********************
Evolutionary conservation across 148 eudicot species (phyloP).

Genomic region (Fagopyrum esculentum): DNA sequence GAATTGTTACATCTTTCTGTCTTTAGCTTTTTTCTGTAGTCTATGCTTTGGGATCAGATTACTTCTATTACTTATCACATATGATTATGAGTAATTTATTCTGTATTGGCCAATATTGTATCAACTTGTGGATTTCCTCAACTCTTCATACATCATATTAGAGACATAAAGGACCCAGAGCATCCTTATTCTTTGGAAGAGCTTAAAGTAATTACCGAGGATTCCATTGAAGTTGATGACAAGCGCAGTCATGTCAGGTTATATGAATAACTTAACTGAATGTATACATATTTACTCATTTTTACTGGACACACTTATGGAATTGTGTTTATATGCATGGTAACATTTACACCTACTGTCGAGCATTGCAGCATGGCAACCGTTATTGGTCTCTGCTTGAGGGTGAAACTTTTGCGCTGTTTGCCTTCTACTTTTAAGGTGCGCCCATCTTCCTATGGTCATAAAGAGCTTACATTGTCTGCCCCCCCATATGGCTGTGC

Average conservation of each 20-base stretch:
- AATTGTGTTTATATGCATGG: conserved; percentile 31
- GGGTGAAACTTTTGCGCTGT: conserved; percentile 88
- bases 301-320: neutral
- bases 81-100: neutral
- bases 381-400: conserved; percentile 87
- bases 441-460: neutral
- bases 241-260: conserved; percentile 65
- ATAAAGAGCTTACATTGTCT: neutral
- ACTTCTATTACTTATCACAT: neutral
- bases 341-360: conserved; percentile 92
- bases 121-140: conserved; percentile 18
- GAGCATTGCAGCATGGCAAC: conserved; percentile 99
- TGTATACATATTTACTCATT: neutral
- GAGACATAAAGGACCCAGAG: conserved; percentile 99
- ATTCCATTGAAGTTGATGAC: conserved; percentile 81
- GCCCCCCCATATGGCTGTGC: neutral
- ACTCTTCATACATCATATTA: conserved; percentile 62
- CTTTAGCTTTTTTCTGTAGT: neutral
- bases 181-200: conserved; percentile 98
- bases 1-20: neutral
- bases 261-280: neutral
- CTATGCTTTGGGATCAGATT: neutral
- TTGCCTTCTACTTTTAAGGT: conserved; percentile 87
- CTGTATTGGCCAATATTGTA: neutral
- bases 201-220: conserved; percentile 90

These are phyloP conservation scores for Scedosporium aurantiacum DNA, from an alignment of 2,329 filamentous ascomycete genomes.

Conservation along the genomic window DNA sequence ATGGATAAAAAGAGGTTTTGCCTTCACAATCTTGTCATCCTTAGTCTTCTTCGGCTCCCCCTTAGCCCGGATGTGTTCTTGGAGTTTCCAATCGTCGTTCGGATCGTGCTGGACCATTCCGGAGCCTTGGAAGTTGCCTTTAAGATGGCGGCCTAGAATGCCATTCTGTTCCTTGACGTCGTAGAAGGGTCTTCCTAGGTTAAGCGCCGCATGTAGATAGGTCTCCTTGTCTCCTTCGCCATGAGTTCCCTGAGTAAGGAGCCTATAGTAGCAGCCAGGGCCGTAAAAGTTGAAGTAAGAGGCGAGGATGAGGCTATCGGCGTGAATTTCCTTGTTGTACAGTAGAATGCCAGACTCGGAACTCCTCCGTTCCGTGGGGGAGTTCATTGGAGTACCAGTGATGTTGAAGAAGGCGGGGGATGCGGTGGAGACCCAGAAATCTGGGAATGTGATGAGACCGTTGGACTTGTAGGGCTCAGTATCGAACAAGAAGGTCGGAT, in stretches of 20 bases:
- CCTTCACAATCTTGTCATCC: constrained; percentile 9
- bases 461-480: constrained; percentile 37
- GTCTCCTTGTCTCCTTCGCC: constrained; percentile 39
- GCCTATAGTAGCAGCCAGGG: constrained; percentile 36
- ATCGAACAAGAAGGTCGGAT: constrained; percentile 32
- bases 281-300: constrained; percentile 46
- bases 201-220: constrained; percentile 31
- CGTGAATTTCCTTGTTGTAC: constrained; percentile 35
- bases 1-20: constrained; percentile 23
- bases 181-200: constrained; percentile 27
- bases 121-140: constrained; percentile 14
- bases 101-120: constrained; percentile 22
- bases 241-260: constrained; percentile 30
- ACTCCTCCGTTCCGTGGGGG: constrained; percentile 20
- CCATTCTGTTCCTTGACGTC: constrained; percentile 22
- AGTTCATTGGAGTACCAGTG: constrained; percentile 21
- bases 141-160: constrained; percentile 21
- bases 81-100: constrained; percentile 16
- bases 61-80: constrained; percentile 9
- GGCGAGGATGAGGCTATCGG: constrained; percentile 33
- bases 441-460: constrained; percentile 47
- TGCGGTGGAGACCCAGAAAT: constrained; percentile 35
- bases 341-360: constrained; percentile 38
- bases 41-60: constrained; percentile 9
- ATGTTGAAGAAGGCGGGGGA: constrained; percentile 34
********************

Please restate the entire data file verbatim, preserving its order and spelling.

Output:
Evolutionary conservation across 148 eudicot species (phyloP).

Genomic region (Fagopyrum esculentum): DNA sequence GAATTGTTACATCTTTCTGTCTTTAGCTTTTTTCTGTAGTCTATGCTTTGGGATCAGATTACTTCTATTACTTATCACATATGATTATGAGTAATTTATTCTGTATTGGCCAATATTGTATCAACTTGTGGATTTCCTCAACTCTTCATACATCATATTAGAGACATAAAGGACCCAGAGCATCCTTATTCTTTGGAAGAGCTTAAAGTAATTACCGAGGATTCCATTGAAGTTGATGACAAGCGCAGTCATGTCAGGTTATATGAATAACTTAACTGAATGTATACATATTTACTCATTTTTACTGGACACACTTATGGAATTGTGTTTATATGCATGGTAACATTTACACCTACTGTCGAGCATTGCAGCATGGCAACCGTTATTGGTCTCTGCTTGAGGGTGAAACTTTTGCGCTGTTTGCCTTCTACTTTTAAGGTGCGCCCATCTTCCTATGGTCATAAAGAGCTTACATTGTCTGCCCCCCCATATGGCTGTGC

Average conservation of each 20-base stretch:
- AATTGTGTTTATATGCATGG: conserved; percentile 31
- GGGTGAAACTTTTGCGCTGT: conserved; percentile 88
- bases 301-320: neutral
- bases 81-100: neutral
- bases 381-400: conserved; percentile 87
- bases 441-460: neutral
- bases 241-260: conserved; percentile 65
- ATAAAGAGCTTACATTGTCT: neutral
- ACTTCTATTACTTATCACAT: neutral
- bases 341-360: conserved; percentile 92
- bases 121-140: conserved; percentile 18
- GAGCATTGCAGCATGGCAAC: conserved; percentile 99
- TGTATACATATTTACTCATT: neutral
- GAGACATAAAGGACCCAGAG: conserved; percentile 99
- ATTCCATTGAAGTTGATGAC: conserved; percentile 81
- GCCCCCCCATATGGCTGTGC: neutral
- ACTCTTCATACATCATATTA: conserved; percentile 62
- CTTTAGCTTTTTTCTGTAGT: neutral
- bases 181-200: conserved; percentile 98
- bases 1-20: neutral
- bases 261-280: neutral
- CTATGCTTTGGGATCAGATT: neutral
- TTGCCTTCTACTTTTAAGGT: conserved; percentile 87
- CTGTATTGGCCAATATTGTA: neutral
- bases 201-220: conserved; percentile 90

These are phyloP conservation scores for Scedosporium aurantiacum DNA, from an alignment of 2,329 filamentous ascomycete genomes.

Conservation along the genomic window DNA sequence ATGGATAAAAAGAGGTTTTGCCTTCACAATCTTGTCATCCTTAGTCTTCTTCGGCTCCCCCTTAGCCCGGATGTGTTCTTGGAGTTTCCAATCGTCGTTCGGATCGTGCTGGACCATTCCGGAGCCTTGGAAGTTGCCTTTAAGATGGCGGCCTAGAATGCCATTCTGTTCCTTGACGTCGTAGAAGGGTCTTCCTAGGTTAAGCGCCGCATGTAGATAGGTCTCCTTGTCTCCTTCGCCATGAGTTCCCTGAGTAAGGAGCCTATAGTAGCAGCCAGGGCCGTAAAAGTTGAAGTAAGAGGCGAGGATGAGGCTATCGGCGTGAATTTCCTTGTTGTACAGTAGAATGCCAGACTCGGAACTCCTCCGTTCCGTGGGGGAGTTCATTGGAGTACCAGTGATGTTGAAGAAGGCGGGGGATGCGGTGGAGACCCAGAAATCTGGGAATGTGATGAGACCGTTGGACTTGTAGGGCTCAGTATCGAACAAGAAGGTCGGAT, in stretches of 20 bases:
- CCTTCACAATCTTGTCATCC: constrained; percentile 9
- bases 461-480: constrained; percentile 37
- GTCTCCTTGTCTCCTTCGCC: constrained; percentile 39
- GCCTATAGTAGCAGCCAGGG: constrained; percentile 36
- ATCGAACAAGAAGGTCGGAT: constrained; percentile 32
- bases 281-300: constrained; percentile 46
- bases 201-220: constrained; percentile 31
- CGTGAATTTCCTTGTTGTAC: constrained; percentile 35
- bases 1-20: constrained; percentile 23
- bases 181-200: constrained; percentile 27
- bases 121-140: constrained; percentile 14
- bases 101-120: constrained; percentile 22
- bases 241-260: constrained; percentile 30
- ACTCCTCCGTTCCGTGGGGG: constrained; percentile 20
- CCATTCTGTTCCTTGACGTC: constrained; percentile 22
- AGTTCATTGGAGTACCAGTG: constrained; percentile 21
- bases 141-160: constrained; percentile 21
- bases 81-100: constrained; percentile 16
- bases 61-80: constrained; percentile 9
- GGCGAGGATGAGGCTATCGG: constrained; percentile 33
- bases 441-460: constrained; percentile 47
- TGCGGTGGAGACCCAGAAAT: constrained; percentile 35
- bases 341-360: constrained; percentile 38
- bases 41-60: constrained; percentile 9
- ATGTTGAAGAAGGCGGGGGA: constrained; percentile 34